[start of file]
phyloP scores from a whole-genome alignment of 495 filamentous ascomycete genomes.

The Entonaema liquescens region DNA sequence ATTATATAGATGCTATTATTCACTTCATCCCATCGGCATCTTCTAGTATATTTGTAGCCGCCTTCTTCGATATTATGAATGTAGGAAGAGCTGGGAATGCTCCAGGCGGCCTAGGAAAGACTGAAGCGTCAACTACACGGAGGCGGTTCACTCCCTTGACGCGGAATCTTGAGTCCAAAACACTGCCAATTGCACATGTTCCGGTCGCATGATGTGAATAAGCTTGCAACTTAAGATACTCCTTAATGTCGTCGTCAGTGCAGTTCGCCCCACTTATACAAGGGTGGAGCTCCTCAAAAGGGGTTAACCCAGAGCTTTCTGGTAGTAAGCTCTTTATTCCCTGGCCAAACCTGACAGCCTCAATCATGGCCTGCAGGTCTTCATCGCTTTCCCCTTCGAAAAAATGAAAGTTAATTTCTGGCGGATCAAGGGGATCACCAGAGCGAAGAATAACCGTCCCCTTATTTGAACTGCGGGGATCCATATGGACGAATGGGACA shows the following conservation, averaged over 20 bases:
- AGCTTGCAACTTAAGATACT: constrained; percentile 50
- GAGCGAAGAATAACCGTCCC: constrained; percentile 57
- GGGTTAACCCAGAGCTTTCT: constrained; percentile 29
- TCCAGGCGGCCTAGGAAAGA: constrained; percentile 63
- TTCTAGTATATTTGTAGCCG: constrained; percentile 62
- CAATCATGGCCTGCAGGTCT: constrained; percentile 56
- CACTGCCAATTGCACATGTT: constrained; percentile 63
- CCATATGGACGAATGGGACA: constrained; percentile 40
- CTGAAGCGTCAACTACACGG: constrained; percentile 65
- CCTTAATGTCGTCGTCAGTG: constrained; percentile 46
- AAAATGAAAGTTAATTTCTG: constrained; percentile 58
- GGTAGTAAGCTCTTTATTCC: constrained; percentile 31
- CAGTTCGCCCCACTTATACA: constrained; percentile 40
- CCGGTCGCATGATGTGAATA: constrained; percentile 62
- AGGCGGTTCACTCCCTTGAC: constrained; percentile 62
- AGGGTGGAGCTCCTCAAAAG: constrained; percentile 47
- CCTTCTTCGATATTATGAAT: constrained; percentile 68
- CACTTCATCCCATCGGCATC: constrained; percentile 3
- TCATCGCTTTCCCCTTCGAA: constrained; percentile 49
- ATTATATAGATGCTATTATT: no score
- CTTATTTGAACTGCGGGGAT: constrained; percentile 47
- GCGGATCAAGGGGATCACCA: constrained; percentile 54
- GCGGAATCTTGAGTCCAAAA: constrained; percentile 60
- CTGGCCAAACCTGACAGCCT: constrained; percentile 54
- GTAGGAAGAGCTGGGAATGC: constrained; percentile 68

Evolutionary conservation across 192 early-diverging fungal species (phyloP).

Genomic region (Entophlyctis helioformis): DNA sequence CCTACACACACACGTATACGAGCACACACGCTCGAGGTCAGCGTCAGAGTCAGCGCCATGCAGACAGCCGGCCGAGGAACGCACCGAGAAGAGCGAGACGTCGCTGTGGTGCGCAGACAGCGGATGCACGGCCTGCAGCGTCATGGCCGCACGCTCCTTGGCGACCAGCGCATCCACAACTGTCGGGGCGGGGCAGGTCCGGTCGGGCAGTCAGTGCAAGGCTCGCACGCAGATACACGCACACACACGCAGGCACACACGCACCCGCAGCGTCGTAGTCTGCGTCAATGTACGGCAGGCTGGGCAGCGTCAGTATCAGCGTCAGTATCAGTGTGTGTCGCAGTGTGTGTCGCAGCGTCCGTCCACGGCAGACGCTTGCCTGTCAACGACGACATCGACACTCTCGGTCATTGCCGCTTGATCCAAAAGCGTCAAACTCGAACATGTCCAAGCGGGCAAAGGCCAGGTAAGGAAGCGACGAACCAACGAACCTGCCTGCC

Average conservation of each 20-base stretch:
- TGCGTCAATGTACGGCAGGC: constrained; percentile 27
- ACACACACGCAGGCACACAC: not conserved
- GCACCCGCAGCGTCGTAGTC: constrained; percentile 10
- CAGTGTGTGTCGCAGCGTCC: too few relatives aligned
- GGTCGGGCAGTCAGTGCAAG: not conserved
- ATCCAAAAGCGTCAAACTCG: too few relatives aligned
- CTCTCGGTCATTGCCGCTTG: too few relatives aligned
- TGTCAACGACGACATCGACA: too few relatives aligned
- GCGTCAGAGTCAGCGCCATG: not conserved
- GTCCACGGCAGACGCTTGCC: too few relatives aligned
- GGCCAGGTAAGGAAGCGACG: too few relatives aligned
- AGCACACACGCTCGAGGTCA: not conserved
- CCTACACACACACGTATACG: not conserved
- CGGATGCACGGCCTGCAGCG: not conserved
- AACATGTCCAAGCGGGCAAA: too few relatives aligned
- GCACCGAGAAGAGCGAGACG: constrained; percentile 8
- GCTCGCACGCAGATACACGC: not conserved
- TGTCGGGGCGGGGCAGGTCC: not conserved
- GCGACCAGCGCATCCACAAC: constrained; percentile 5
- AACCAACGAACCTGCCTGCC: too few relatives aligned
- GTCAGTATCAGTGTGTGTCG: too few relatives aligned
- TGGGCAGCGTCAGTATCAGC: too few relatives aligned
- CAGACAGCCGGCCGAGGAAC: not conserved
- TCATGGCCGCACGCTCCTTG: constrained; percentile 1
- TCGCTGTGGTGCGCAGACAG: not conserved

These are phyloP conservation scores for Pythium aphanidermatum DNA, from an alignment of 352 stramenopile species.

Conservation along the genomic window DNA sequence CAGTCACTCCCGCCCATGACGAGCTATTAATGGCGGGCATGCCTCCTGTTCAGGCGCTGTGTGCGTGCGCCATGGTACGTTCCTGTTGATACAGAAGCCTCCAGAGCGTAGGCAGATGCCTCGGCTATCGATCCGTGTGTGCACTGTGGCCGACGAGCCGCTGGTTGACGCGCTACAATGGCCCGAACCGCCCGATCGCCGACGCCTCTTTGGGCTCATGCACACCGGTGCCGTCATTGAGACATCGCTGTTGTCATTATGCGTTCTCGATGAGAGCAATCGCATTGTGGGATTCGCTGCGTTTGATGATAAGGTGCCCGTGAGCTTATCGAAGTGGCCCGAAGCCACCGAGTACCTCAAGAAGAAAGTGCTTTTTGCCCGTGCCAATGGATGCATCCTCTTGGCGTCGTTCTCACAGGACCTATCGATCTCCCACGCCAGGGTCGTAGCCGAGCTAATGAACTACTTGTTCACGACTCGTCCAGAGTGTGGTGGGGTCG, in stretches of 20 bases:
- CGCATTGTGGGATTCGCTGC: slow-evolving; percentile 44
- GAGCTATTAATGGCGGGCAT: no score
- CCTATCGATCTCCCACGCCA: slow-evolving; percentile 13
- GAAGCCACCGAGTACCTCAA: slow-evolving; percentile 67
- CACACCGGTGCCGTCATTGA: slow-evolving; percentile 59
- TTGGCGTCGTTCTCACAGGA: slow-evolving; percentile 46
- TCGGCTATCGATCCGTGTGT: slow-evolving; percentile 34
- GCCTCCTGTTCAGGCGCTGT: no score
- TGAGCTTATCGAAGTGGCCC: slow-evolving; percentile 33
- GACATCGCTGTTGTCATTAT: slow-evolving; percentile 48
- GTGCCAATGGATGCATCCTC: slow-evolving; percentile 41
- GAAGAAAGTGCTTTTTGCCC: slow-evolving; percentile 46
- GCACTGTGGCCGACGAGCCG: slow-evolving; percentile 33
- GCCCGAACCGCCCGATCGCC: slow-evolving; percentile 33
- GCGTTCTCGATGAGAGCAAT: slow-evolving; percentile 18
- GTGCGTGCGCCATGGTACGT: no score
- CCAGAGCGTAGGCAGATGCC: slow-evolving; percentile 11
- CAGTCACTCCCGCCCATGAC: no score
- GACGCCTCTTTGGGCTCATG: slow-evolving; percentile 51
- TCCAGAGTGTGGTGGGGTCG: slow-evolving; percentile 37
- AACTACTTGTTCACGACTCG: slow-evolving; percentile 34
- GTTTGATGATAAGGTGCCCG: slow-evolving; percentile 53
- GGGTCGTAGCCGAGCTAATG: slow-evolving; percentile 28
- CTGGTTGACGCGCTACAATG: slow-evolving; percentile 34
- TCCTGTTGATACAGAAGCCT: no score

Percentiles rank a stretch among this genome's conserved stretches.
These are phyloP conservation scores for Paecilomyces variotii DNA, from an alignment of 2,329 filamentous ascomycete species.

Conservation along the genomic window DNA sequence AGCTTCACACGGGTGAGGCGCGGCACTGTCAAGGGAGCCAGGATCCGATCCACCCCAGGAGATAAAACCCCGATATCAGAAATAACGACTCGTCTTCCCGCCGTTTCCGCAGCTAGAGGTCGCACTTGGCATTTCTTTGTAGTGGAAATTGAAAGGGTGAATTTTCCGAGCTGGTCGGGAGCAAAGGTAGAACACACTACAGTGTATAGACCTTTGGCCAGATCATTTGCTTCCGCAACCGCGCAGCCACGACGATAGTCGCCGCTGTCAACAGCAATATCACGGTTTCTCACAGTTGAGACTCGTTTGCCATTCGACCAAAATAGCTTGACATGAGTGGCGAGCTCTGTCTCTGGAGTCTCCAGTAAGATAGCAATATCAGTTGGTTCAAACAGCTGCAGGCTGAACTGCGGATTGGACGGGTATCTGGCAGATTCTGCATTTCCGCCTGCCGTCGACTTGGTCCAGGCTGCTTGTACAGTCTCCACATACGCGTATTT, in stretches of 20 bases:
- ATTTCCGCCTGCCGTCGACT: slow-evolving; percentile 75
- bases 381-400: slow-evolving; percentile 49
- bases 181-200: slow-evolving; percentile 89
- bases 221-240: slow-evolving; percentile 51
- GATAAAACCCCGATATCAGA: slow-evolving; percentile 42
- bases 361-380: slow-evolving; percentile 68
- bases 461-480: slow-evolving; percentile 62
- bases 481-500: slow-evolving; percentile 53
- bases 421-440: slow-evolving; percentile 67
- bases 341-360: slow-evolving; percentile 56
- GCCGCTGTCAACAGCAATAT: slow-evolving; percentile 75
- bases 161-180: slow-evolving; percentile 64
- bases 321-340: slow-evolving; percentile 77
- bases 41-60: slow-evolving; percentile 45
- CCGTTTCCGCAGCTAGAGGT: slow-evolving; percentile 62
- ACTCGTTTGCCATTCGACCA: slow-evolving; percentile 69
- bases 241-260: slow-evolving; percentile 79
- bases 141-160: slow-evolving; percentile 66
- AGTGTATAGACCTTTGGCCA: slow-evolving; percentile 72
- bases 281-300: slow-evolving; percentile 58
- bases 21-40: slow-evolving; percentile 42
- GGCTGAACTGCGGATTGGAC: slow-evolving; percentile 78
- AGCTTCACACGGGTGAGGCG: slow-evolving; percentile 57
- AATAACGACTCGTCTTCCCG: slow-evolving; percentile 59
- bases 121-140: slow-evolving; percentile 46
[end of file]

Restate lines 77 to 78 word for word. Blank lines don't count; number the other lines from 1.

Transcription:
- TCCAGAGTGTGGTGGGGTCG: slow-evolving; percentile 37
- AACTACTTGTTCACGACTCG: slow-evolving; percentile 34